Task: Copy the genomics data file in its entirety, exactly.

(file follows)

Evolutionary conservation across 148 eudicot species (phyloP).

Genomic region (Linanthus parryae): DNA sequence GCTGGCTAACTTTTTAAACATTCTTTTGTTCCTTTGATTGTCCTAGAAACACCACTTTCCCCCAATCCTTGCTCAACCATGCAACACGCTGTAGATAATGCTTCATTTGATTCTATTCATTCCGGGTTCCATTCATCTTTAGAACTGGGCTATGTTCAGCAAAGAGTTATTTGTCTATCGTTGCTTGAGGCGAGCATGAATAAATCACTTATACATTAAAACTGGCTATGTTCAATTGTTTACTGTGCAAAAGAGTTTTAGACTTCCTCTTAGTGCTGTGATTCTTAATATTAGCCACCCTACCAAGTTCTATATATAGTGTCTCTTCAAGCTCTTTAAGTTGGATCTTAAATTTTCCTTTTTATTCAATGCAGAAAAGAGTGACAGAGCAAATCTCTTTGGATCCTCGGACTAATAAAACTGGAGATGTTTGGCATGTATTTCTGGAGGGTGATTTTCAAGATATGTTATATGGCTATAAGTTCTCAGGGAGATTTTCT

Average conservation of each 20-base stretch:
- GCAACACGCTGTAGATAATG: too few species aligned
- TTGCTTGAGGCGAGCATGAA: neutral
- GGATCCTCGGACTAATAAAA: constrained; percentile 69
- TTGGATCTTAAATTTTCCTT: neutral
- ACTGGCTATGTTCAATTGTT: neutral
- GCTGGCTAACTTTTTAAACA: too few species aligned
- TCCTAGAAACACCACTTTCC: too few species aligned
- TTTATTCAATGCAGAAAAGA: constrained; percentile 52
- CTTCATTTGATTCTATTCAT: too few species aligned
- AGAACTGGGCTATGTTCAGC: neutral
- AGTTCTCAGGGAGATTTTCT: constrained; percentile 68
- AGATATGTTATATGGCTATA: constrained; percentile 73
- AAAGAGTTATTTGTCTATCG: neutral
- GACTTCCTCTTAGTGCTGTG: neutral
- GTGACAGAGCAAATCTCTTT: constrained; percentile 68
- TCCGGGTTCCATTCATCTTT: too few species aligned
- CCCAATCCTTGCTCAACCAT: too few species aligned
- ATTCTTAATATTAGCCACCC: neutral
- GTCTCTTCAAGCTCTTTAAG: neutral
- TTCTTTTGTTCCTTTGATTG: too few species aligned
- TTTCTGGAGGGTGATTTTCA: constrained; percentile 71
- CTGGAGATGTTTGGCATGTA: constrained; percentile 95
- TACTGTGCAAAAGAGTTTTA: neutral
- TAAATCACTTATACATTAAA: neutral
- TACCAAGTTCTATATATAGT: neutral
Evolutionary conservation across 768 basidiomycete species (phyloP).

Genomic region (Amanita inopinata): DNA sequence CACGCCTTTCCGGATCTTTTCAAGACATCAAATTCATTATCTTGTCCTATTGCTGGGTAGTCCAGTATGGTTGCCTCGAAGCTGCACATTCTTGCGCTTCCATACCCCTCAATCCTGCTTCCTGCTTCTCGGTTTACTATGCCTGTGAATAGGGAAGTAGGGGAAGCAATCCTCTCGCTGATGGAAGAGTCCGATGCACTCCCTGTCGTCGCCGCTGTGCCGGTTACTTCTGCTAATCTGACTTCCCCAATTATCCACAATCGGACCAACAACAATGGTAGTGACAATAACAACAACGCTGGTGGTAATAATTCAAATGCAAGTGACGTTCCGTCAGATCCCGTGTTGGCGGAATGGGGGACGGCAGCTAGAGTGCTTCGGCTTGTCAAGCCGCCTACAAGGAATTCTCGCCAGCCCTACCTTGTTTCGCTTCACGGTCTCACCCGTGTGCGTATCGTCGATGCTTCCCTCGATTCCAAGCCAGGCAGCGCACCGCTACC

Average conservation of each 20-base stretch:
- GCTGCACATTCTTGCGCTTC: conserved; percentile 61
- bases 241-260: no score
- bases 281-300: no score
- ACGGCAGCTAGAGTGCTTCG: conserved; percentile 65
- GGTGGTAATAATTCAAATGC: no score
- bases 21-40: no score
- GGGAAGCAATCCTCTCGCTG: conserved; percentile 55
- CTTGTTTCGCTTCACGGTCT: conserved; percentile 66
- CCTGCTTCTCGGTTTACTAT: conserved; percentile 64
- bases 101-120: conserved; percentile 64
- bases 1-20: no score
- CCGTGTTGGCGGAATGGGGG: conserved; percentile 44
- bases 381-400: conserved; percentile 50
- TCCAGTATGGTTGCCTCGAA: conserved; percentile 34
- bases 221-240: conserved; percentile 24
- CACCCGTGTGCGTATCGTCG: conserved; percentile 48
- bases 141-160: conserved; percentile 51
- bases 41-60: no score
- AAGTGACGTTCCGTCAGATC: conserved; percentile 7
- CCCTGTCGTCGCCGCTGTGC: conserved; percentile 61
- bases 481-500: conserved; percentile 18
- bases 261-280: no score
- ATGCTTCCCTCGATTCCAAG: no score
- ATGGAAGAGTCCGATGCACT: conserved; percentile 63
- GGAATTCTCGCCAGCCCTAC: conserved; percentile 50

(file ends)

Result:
Evolutionary conservation across 148 eudicot species (phyloP).

Genomic region (Linanthus parryae): DNA sequence GCTGGCTAACTTTTTAAACATTCTTTTGTTCCTTTGATTGTCCTAGAAACACCACTTTCCCCCAATCCTTGCTCAACCATGCAACACGCTGTAGATAATGCTTCATTTGATTCTATTCATTCCGGGTTCCATTCATCTTTAGAACTGGGCTATGTTCAGCAAAGAGTTATTTGTCTATCGTTGCTTGAGGCGAGCATGAATAAATCACTTATACATTAAAACTGGCTATGTTCAATTGTTTACTGTGCAAAAGAGTTTTAGACTTCCTCTTAGTGCTGTGATTCTTAATATTAGCCACCCTACCAAGTTCTATATATAGTGTCTCTTCAAGCTCTTTAAGTTGGATCTTAAATTTTCCTTTTTATTCAATGCAGAAAAGAGTGACAGAGCAAATCTCTTTGGATCCTCGGACTAATAAAACTGGAGATGTTTGGCATGTATTTCTGGAGGGTGATTTTCAAGATATGTTATATGGCTATAAGTTCTCAGGGAGATTTTCT

Average conservation of each 20-base stretch:
- GCAACACGCTGTAGATAATG: too few species aligned
- TTGCTTGAGGCGAGCATGAA: neutral
- GGATCCTCGGACTAATAAAA: constrained; percentile 69
- TTGGATCTTAAATTTTCCTT: neutral
- ACTGGCTATGTTCAATTGTT: neutral
- GCTGGCTAACTTTTTAAACA: too few species aligned
- TCCTAGAAACACCACTTTCC: too few species aligned
- TTTATTCAATGCAGAAAAGA: constrained; percentile 52
- CTTCATTTGATTCTATTCAT: too few species aligned
- AGAACTGGGCTATGTTCAGC: neutral
- AGTTCTCAGGGAGATTTTCT: constrained; percentile 68
- AGATATGTTATATGGCTATA: constrained; percentile 73
- AAAGAGTTATTTGTCTATCG: neutral
- GACTTCCTCTTAGTGCTGTG: neutral
- GTGACAGAGCAAATCTCTTT: constrained; percentile 68
- TCCGGGTTCCATTCATCTTT: too few species aligned
- CCCAATCCTTGCTCAACCAT: too few species aligned
- ATTCTTAATATTAGCCACCC: neutral
- GTCTCTTCAAGCTCTTTAAG: neutral
- TTCTTTTGTTCCTTTGATTG: too few species aligned
- TTTCTGGAGGGTGATTTTCA: constrained; percentile 71
- CTGGAGATGTTTGGCATGTA: constrained; percentile 95
- TACTGTGCAAAAGAGTTTTA: neutral
- TAAATCACTTATACATTAAA: neutral
- TACCAAGTTCTATATATAGT: neutral
Evolutionary conservation across 768 basidiomycete species (phyloP).

Genomic region (Amanita inopinata): DNA sequence CACGCCTTTCCGGATCTTTTCAAGACATCAAATTCATTATCTTGTCCTATTGCTGGGTAGTCCAGTATGGTTGCCTCGAAGCTGCACATTCTTGCGCTTCCATACCCCTCAATCCTGCTTCCTGCTTCTCGGTTTACTATGCCTGTGAATAGGGAAGTAGGGGAAGCAATCCTCTCGCTGATGGAAGAGTCCGATGCACTCCCTGTCGTCGCCGCTGTGCCGGTTACTTCTGCTAATCTGACTTCCCCAATTATCCACAATCGGACCAACAACAATGGTAGTGACAATAACAACAACGCTGGTGGTAATAATTCAAATGCAAGTGACGTTCCGTCAGATCCCGTGTTGGCGGAATGGGGGACGGCAGCTAGAGTGCTTCGGCTTGTCAAGCCGCCTACAAGGAATTCTCGCCAGCCCTACCTTGTTTCGCTTCACGGTCTCACCCGTGTGCGTATCGTCGATGCTTCCCTCGATTCCAAGCCAGGCAGCGCACCGCTACC

Average conservation of each 20-base stretch:
- GCTGCACATTCTTGCGCTTC: conserved; percentile 61
- bases 241-260: no score
- bases 281-300: no score
- ACGGCAGCTAGAGTGCTTCG: conserved; percentile 65
- GGTGGTAATAATTCAAATGC: no score
- bases 21-40: no score
- GGGAAGCAATCCTCTCGCTG: conserved; percentile 55
- CTTGTTTCGCTTCACGGTCT: conserved; percentile 66
- CCTGCTTCTCGGTTTACTAT: conserved; percentile 64
- bases 101-120: conserved; percentile 64
- bases 1-20: no score
- CCGTGTTGGCGGAATGGGGG: conserved; percentile 44
- bases 381-400: conserved; percentile 50
- TCCAGTATGGTTGCCTCGAA: conserved; percentile 34
- bases 221-240: conserved; percentile 24
- CACCCGTGTGCGTATCGTCG: conserved; percentile 48
- bases 141-160: conserved; percentile 51
- bases 41-60: no score
- AAGTGACGTTCCGTCAGATC: conserved; percentile 7
- CCCTGTCGTCGCCGCTGTGC: conserved; percentile 61
- bases 481-500: conserved; percentile 18
- bases 261-280: no score
- ATGCTTCCCTCGATTCCAAG: no score
- ATGGAAGAGTCCGATGCACT: conserved; percentile 63
- GGAATTCTCGCCAGCCCTAC: conserved; percentile 50